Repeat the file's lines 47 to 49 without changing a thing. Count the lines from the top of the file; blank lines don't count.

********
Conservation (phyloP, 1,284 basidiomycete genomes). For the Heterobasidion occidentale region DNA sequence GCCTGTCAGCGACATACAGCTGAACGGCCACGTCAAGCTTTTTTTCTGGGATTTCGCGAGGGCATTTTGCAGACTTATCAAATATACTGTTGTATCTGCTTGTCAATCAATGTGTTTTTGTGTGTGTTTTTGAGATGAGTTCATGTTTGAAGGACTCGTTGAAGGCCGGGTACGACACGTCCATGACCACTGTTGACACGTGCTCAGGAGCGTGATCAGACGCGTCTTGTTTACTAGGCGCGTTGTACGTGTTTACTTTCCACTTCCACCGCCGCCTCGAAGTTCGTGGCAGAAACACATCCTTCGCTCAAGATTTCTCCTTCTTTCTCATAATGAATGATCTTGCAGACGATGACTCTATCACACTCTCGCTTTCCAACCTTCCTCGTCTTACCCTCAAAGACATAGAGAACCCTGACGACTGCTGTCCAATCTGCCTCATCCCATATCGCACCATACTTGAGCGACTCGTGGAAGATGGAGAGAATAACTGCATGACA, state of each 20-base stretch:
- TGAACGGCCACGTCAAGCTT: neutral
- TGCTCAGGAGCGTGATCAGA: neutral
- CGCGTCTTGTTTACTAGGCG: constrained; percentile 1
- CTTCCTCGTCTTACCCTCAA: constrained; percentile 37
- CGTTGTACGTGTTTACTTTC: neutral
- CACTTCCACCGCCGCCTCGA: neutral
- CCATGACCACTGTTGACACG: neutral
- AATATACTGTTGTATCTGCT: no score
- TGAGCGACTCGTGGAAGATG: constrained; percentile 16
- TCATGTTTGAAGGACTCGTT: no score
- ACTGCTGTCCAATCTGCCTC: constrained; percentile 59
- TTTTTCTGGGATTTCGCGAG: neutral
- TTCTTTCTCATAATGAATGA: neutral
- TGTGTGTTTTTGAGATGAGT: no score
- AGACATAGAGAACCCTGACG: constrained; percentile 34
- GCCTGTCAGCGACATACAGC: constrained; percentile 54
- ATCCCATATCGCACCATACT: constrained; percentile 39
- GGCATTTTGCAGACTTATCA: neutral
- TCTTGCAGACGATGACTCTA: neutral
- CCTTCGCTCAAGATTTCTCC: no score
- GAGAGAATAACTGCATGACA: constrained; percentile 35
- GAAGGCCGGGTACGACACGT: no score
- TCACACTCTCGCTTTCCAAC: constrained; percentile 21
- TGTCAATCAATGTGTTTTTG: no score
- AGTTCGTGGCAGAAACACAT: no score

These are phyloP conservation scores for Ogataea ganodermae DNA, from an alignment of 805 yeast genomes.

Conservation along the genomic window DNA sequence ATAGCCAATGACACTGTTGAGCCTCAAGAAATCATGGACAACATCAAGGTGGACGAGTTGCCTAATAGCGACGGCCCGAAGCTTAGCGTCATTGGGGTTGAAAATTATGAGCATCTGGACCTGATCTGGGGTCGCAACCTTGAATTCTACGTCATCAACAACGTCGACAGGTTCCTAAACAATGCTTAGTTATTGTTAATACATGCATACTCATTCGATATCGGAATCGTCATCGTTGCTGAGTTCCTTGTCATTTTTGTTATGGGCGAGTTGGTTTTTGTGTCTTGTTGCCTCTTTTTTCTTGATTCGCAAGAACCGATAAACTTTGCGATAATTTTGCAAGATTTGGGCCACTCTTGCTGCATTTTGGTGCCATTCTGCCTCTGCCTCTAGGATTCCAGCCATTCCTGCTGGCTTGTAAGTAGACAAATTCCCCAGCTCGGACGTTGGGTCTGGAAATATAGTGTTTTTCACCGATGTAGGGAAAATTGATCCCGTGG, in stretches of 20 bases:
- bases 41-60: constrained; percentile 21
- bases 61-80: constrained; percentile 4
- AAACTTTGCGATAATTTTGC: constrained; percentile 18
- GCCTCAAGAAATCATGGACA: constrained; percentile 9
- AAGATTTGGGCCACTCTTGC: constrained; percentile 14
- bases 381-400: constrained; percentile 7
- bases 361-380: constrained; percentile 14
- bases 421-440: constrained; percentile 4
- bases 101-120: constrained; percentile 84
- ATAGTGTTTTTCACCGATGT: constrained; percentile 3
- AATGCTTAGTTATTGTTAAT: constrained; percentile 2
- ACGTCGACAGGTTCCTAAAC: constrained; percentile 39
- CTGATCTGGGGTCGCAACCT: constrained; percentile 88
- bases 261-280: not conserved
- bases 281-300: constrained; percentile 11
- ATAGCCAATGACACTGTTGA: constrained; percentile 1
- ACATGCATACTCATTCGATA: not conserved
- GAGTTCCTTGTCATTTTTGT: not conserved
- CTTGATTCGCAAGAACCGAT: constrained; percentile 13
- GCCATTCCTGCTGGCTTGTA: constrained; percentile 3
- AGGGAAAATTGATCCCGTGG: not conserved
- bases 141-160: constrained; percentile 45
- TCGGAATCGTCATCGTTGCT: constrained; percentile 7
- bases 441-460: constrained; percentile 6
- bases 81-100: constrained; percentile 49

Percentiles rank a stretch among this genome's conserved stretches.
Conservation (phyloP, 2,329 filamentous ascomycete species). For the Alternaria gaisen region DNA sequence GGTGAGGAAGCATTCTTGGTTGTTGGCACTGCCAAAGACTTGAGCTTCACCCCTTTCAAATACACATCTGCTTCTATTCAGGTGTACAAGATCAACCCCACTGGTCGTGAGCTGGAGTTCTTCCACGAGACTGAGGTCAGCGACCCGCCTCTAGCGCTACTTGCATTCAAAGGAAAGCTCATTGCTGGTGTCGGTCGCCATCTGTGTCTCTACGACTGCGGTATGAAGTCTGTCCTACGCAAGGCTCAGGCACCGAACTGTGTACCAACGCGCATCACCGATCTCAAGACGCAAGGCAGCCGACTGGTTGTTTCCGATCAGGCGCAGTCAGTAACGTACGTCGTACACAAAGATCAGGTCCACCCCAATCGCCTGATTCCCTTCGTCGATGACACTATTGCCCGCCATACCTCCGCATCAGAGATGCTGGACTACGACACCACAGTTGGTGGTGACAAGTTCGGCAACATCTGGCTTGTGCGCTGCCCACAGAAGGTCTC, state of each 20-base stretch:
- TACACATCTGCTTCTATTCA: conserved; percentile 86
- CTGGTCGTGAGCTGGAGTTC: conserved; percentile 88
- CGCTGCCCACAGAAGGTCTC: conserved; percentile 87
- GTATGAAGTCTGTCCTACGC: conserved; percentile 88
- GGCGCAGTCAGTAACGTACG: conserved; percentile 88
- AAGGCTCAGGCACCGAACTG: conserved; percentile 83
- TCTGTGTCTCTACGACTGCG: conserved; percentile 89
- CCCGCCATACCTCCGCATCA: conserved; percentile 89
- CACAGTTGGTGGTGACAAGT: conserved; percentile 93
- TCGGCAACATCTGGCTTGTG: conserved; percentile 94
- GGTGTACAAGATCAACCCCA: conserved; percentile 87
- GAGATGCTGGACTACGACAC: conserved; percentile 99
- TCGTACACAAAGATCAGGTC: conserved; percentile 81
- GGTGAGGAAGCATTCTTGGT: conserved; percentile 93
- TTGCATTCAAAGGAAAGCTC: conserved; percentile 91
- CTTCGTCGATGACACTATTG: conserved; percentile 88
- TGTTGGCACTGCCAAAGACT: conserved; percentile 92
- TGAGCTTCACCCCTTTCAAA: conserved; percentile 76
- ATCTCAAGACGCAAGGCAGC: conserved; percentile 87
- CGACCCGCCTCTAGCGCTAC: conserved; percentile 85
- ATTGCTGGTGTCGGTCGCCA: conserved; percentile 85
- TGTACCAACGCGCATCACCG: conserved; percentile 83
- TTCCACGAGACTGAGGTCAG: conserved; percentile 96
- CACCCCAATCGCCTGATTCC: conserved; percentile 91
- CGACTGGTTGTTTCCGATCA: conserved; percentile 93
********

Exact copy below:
- CTTGATTCGCAAGAACCGAT: constrained; percentile 13
- GCCATTCCTGCTGGCTTGTA: constrained; percentile 3
- AGGGAAAATTGATCCCGTGG: not conserved